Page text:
It’s the passing, but it’s also that there’s no one judging the conversation. Normally a filmmaker turns on and off the camera, but in this case we’re recording everything. So it’s all interesting, it’s all good, and yes, we’re going to pick some parts for the film, but in the process, it’s all important. Also, we don’t know what’s going to come up, and that’s what you’re really looking for: the surprises and the magic of the moment.

Something that comes up in the film a lot is the dearth of modern female role models. You felt that the women who raised you (your mother, aunt, and grandmother) didn’t serve as feminist role models, because they didn’t live your free experience of being a woman. So then what of young American women growing up today who look to someone like Paris Hilton as their female prototype?

Of course we feel negative things about Paris Hilton, but we must remember that there’s also powerful things about Paris Hilton. She does have agency in her life, she is noticed and represented, she can make decisions to make a film or not make a film, to go here or go there, so it isn’t just about fame and sexiness and triviality.

I’m not of the age that I would really know what people see in Paris Hilton, but there are some positive things about her. She has power, and power is something most women don’t have, and even if we don’t agree in how she throws it around, she still has choice. We have to remember that up till the last thirty years, almost no women had any choice, even starlets were so controlled.

Meanwhile, there’s the cross-cultural idea you encountered that there are good girls and bad girls, there’s the mother and the whore. Why do women still continue to buy into this idea?

It’s complicated. Whether we like it or not, we think we’re so free in the West, and we can do anything. The reality is that in almost every area of life, men are still running the show. I’m not saying, "Oh, poor women, we’re victims." But we have to remember that the fight is only at the beginning. That means that if the bosses are men (whether in our private life in marriages or our public life in work), we become the prisonkeepers of ourselves, that’s historically been the case. So women buy into the concepts of women created by men, because we’re still trying to satisfy men.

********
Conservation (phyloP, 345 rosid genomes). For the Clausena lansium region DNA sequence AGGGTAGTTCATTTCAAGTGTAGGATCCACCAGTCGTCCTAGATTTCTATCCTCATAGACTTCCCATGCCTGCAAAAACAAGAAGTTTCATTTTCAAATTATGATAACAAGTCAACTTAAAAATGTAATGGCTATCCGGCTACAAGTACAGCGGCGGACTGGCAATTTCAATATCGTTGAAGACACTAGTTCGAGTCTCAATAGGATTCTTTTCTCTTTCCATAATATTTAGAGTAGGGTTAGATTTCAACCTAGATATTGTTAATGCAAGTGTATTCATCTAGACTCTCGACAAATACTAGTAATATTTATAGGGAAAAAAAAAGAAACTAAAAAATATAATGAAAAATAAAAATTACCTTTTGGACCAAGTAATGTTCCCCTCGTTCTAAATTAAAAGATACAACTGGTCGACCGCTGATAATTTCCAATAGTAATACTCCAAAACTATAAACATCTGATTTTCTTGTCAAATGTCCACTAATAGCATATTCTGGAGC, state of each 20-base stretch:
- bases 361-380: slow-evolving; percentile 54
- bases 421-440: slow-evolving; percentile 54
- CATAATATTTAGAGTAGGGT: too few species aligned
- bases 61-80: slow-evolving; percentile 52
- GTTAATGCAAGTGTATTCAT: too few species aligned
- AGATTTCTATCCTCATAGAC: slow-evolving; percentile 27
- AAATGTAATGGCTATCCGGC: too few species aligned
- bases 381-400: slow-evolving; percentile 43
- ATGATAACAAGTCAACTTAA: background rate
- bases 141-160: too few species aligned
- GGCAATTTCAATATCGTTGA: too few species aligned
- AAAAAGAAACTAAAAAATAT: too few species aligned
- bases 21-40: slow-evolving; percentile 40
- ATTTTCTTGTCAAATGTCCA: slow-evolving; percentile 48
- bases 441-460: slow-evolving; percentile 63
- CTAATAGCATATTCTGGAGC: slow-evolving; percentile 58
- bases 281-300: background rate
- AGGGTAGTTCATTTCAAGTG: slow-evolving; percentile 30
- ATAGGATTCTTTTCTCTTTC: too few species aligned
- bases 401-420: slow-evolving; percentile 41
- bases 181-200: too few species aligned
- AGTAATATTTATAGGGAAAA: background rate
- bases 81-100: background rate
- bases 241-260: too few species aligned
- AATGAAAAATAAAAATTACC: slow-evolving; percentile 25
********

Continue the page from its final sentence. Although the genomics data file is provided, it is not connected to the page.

The concept is age-old. Where does the idea of good girls and bad girls come from? Originally, it comes from men wanting to know who their children were and how to pass their property on. If you’re with a woman who slept with ten men, how do you know your baby is hers? And therefore how do you continue? Women were objects and owned, and if you own something, you certainly don’t want anybody else to touch it. I think the roots are in the patriarchy, but we carry them out, because we’re still not free.

Were you surprised that the concept of female pleasure was so strange and foreign to many of your subjects in other countries? Who knew it was such a Western idea?

Not just Western, it’s just 40 years old in the West, really. The first concept of female pleasure as a mass idea was in the ’60s. My mother wasn’t taught about pleasure, my grandmother wasn’t taught about pleasure, and I wasn’t taught about pleasure, so I had to fight for it and get it myself. We’re just barely out of the oven, in terms of the concept of pleasure. We think that it’s an age-old idea, but it’s actually a very new idea that women have a right to pleasure. And women in Pakistan and India and Cambodia and the Third World, they’re a generation or two behind us in their rights. The right to pleasure is essential to freedom, because if you don’t own your body, you don’t own your mind either. But the other thing is that we have to be careful that we don’t make sexuality (and the right to pleasure) something that is then devoid of feeling and love. It’s like how often women in the workforce, in order to compete, have to become like men. In the sexual arena, sometimes we become more like men and less like ourselves. For most women still, relationship and love and connection are really important elements, not just sex, and we have to be careful that we don’t lose ourselves in the process of gaining our freedom.

I’m always a bit embarrassed, because the film is a story and it’s a journey, but when you talk to me now, I’ve become so political. The film doesn’t have the politics, like I’m talking now, you just get it from the stories. What’s amazing about Flying is that it is all these stories and it’s not a didactic look at feminism now, at women now, but you can learn things by enjoying the drama. Of course as I made the film, I became more and more political, so now I talk differently than I would’ve talked to you six years ago. The film’s a pleasurable experience, that’s the main thing.

SOURCE: Seattlest

URL: Click here

DATE: 06/04/2008